Friday, June 04, 2010

Reprehensible Conduct.

X posted at Left Face

Today, on Facebook, I clicked on a link to this story. The story of a family, at the worst time of their life, witnessing the true callousness of the American traveling public. The story of the family of Lance Cpl. Justin Wilson, who had flown to the East Coast to welcome the body of their loved one at Dover. The story of the family who were trying to get home, to bury that 24 year old, a newly wed, who had been killed in Afghanistan. The story of the truly reprehensible conduct of a group of travelers, who sat in silence when asked to give up their seats so they could get home. The story of the ground crew that had to beg, with tears in their voices, for 3 more people to give up their seats so the 6 members of the family, standing in front of them all with their grief apparent, could get home.

I should, I suppose, be used to this by now. Eight years into two wars, with reports of "compassion fatigue", with comments to letters to the editor, or articles in magazines, that tell military families to just shut up, suck it up, quit whining, stop expecting everything for free, I should expect that the "others" won't do the right thing in that situation. After all, I just read a retired military officer in a respected military group publication, say just that!

But this. This horrified me, and I don't understand the people that could sit in silence and actually LOOK at the grieving family, who had to endure the stares and sliding sideways glances. HOW? HOW do Americans NOT stand up en masse and volunteer? The author, Colleen Getz, tried to excuse the other passengers, saying they were caught off guard. Off Guard? Do Americans need to be prepared to do the right thing? Are we so consumed with our own lives, so inured to the pain going on in front of us, that we just refuse to react to it?

I talked to my husband about it, and he gave me that look, and said "they don't WANT to know. They don't want to see it, they don't care anymore."

I guess the flag waving is over, the "support the troops" yellow ribbons on the backs of cars have faded into pale cream with unreadable faint letters, the flags on the houses have become tatty and shredded and been replaced with butterfly banners - at least for them. The them that could sit and stare at that family, stone faced, and refuse to give up their seats; the them that get angry when another funeral procession ties up traffic; the them that want to know why so much money is being spent on military health care, or get angry about subsidized child care. But we , the One Percenters, WE understand. We are tired too, but I know that each and every one of us would have given up our seats. Right? I sure hope I'm right.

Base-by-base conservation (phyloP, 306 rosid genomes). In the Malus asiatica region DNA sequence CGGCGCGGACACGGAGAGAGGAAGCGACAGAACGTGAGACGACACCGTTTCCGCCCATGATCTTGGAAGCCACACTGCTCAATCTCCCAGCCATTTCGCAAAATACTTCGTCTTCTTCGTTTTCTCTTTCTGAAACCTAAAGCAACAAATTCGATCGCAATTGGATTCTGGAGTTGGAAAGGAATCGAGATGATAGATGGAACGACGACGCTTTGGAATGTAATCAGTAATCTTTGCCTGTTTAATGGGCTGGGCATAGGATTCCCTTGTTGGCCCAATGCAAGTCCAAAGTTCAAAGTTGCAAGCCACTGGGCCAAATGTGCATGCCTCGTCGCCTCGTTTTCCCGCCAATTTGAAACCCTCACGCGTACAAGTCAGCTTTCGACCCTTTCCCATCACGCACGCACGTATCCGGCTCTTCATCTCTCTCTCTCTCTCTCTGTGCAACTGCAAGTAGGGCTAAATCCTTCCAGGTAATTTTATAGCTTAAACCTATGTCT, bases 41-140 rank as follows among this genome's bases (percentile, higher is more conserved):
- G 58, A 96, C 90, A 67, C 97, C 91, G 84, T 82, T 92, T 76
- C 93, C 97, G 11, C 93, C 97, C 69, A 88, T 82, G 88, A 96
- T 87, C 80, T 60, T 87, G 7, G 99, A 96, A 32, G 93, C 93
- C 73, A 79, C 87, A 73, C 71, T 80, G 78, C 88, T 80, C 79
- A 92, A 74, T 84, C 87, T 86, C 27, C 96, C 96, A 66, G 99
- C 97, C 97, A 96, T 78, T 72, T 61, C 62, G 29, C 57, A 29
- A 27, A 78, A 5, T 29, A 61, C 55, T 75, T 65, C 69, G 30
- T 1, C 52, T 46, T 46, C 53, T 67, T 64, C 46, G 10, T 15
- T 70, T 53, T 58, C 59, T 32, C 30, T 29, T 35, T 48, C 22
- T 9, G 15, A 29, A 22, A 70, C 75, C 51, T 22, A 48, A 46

LAW

9 comments:

Sara said...

This makes me sick. Even on the most stressful day of my life, I wouldn't hesitate. As long as my husband is still alive and well, what consequence is it to me if I have to wait a day to get home? The airlines take care of you anyhow. Jerks.

annoyed army wife said...

I wish I could say I was completely shocked by this story, but sadly I can't. I wasn't shocked just disgusted. I just can't understand what those people were thinking. I hope they eventually realized what their actions (or lack thereof) were saying. I hope it made them sick.

The LT's Wifey said...

Gladly, with pride in my heart would I give up my seat. How sad that Americans, any American cannot look a family of a fallen Soldier in the eye and say thank you in whatever way they need it. Thanks for the eye opening blog.

Amber said...

I reposted. Thank you for bringing this to our attention. This makes my heart sad.

liberal army wife said...

I was reading about this young man. He lived in the same town we did in Florida. I didn't know him, but this one percent world of ours is so very small.

Kayla Sue said...

This is outrageous. People are sinking to a new low. :(

The Mrs. said...

How can this be? How are their people this callus out there?

shame that karma is a bitch...

potandkettle said...

Had the L family been traveling as a unit, there would have been 3 seats given up before one of us could have even batted an eye.

People tend to not realize the importance of something until it's their turn to walk that path and then they are stunned when no one turns a caring eye at them.

Shameful.

Ann M. said...

I hope that one day, the people who wouldn't give up their seats without good reason for it need assistance from strangers. I hope that they get it, and it reminds them of this moment when they stared those people in the face and did NOTHING. I hope they finally feel ashamed for what they did.

I cannot imagine just sitting there and not giving up my seat--I can't imagine having the power to make one tiny gesture help ease this difficult journey for those people and not doing it.